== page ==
Table of Contents
What is a slump mass movement?
slump, in geology, downward intermittent movement of rock debris, usually the consequence of removal of buttressing earth at the foot of a slope of unconsolidated material. It commonly involves a shear plane on which a back-tilting of the top of the slumped mass occurs.
Are slumps slow moving?
Most slumps develop over comparatively longer periods, taking months or years to reach stability. An example of a slow-moving slump is the Swift Creek Landslide, a deep-seated rotational slump located on Sumas Mountain, Washington.
Does a landslide move fast or slow?
How fast do landslide travel? Landslides can move slowly, (millimeters per year) or can move quickly and disastrously, as is the case with debris flows.
How do you identify a slump?
Slump material moves as a whole unit, leaving behind a crescent shaped scar. Figure 2. Trees with curved trunks are often signs that the hillside is slowly creeping downhill. Creep is the imperceptibly slow, steady, downward movement of slope-forming soil or rock.
What is the slowest type of mass movement?
The slowest type of mass movement is creep. This occurs on slopes where there is significant plant or tree growth.
Which type of mass movement takes place gradually?
Creep. Soil creep is a slow and long term mass movement. The combination of small movements of soil or rock in different directions over time is directed by gravity gradually downslope. The steeper the slope, the faster the creep.
What happens during a mudslide?
Mudslides develop when water rapidly accumulates in the ground and results in a surge of water-saturated rock, earth, and debris. Mudslides usually start on steep slopes and can be activated by natural disasters.
Is a landslide slow?
Soil that moves downhill slowly is said to “creep”, and its movement is often slow and shallow enough to be anticipated and managed with a modest effort. A third type of landslide is “rotational.” It, too, can be slow, but it is a deep movement of the soil, and its effects can be devastating; for example, the 1973 Mt.
What is a slow moving landslide called?
Also known as earth flows, slow-motion landslides are actually more common than fast-moving landslides. As the name suggests, slow-motion landslides are landslides that are slow moving. Some of these types of landslides move as slowly as one meter per year.
Where are slumps most common?
Slump is common where clay-rich materials are exposed along a steep slope. Such oversteepend slopes naturally occur on the outside of meanders along the Red River. Slump is typically identified as the downward movement of a block of earth material along some curved surface of failure.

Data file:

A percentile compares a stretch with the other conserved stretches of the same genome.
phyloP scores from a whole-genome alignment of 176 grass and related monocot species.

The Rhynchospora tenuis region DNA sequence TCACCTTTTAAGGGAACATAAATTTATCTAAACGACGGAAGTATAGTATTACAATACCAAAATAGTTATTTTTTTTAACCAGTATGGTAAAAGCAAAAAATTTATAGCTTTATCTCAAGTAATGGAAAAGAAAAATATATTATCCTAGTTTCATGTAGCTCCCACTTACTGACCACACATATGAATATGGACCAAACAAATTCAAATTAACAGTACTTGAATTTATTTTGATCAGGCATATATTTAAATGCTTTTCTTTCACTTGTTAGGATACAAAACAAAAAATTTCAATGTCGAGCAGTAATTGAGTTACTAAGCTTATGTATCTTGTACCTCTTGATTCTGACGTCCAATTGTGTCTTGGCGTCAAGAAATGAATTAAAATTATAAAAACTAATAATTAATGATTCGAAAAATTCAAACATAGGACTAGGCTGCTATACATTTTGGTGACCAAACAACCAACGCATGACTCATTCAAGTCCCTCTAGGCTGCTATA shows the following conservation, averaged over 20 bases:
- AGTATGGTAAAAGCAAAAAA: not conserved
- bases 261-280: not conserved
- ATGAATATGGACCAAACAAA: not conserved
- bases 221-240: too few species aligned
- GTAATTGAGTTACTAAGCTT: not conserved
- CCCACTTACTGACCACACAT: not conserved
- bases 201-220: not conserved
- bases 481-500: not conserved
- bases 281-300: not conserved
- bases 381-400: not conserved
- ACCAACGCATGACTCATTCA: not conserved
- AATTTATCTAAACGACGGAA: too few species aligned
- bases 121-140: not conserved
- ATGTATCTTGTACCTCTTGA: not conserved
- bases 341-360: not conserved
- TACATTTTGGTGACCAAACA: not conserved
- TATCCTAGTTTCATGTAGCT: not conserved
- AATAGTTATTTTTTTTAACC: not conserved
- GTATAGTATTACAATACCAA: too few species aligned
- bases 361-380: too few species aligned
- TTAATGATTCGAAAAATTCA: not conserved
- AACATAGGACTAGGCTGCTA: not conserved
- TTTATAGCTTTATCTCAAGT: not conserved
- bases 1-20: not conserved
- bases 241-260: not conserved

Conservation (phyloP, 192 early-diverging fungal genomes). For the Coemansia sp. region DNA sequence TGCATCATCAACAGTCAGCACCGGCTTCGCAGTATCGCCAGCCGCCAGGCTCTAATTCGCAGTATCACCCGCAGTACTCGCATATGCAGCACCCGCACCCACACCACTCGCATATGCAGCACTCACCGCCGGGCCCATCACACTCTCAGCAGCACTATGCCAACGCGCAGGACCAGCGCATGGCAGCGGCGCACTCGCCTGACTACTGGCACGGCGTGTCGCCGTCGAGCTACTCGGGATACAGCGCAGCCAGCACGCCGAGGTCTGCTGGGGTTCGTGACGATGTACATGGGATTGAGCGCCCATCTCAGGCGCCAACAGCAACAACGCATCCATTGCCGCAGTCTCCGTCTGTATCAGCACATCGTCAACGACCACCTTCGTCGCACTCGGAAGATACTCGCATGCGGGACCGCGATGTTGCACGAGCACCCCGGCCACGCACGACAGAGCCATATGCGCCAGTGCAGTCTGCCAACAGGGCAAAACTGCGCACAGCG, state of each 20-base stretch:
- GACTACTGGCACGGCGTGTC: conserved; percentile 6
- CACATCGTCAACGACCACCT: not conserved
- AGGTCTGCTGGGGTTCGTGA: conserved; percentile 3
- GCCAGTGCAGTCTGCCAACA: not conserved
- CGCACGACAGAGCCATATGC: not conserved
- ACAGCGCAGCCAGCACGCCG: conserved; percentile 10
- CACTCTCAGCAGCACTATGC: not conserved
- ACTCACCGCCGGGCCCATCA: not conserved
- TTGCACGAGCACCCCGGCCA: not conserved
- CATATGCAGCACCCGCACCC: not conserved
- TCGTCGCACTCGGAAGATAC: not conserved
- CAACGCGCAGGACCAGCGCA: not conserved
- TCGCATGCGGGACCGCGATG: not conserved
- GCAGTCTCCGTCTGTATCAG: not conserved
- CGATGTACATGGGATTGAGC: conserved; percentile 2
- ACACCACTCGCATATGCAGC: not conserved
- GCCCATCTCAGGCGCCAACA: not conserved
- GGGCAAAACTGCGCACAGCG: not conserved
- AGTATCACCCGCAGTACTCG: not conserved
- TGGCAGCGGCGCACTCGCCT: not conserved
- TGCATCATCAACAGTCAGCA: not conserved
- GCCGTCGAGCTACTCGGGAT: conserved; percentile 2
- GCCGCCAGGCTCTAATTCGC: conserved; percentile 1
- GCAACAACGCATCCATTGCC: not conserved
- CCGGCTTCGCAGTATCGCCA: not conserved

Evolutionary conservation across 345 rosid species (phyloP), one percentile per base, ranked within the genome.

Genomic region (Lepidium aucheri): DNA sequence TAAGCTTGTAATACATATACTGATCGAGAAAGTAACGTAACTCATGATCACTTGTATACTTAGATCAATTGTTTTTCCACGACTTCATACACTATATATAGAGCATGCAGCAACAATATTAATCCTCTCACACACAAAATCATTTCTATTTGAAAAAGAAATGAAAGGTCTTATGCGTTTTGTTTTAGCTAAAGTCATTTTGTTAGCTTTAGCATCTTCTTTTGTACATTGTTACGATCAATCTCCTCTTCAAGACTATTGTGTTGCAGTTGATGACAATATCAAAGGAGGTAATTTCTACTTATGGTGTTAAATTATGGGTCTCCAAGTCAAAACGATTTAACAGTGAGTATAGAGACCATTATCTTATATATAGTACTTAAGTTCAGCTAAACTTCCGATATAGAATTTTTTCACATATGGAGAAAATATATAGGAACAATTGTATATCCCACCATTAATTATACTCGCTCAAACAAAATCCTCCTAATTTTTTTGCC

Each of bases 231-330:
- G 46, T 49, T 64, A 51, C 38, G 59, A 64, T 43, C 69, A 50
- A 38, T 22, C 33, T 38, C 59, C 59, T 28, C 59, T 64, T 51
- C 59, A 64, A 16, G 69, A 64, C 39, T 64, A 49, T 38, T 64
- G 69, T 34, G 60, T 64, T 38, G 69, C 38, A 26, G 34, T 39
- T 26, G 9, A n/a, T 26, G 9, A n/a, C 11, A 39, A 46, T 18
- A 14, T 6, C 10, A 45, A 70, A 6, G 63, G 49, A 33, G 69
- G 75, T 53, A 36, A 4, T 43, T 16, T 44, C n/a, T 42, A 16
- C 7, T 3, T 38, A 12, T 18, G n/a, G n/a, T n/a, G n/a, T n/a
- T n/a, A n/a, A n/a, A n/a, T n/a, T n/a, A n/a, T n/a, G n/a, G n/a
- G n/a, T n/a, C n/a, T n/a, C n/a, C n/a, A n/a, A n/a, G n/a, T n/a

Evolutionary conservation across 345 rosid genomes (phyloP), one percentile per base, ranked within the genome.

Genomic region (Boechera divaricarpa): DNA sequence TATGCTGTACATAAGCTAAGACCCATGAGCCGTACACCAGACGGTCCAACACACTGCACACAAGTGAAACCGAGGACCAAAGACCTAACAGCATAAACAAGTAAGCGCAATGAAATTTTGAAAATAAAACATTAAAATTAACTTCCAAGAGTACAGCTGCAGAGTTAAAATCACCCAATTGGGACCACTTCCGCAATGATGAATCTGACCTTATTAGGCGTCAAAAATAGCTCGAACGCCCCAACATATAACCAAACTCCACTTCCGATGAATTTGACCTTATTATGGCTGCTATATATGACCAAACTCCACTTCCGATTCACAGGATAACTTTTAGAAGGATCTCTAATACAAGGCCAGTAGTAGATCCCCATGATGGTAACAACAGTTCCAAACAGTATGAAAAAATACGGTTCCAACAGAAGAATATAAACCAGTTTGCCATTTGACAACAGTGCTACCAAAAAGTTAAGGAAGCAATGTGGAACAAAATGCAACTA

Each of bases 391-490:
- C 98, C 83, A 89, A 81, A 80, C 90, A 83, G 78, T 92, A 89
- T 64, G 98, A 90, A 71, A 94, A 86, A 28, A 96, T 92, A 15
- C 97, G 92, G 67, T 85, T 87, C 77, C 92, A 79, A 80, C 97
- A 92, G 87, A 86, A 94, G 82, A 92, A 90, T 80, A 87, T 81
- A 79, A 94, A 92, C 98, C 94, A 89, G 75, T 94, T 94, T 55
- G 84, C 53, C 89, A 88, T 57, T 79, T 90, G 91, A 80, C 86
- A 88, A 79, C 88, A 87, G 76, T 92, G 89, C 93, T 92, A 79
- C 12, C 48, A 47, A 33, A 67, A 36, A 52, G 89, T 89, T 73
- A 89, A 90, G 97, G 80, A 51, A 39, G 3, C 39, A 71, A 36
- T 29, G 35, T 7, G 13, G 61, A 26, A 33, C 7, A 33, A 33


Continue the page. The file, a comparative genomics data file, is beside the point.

Which mass movements is the fastest?
Landslides and avalanches can move as fast as 200 to 300 km/hour. Figure 3. (a) Landslides are called rock slides by geologists. (b) A snow avalanche moves quickly down slope, burying everything in its path.
What is the slowest but most common type of mass wasting?
The most common form of mass wasting is creep.
When does a slump occur in a slope?
Slumps often happen when a slope is undercut, with no support for the overlying materials, or when too much weight is added to an unstable slope. Figure 1. Slump material moves as a whole unit, leaving behind a crescent shaped scar. Figure 2.
How long does it take for a slump to develop?
The speed of slump varies widely, ranging from meters per second, to meters per year. Sudden slumps usually occur after earthquakes or heavy continuing rains, and can stabilize within a few hours. Most slumps develop over comparatively longer periods, taking months or years to reach stability.
Which is an example of a slow moving slump?
An example of a slow-moving slump is the Swift Creek Landslide, a deep-seated rotational slump located on Sumas Mountain, Washington. Slumps may also occur underwater along the margins of continents and islands, resulting from tidal action or a large seismic event. These submarine slumps can generate disastrous tsunamis.
How does rain affect the rate of slumping?
Rain provides lubrication for the material to slide, and increases the self-mass of the material. Both factors increase the rate of slumping. Earthquakes also trigger massive slumps, such as the fatal slumps of Turnagain Heights Subdivision in Anchorage, Alaska.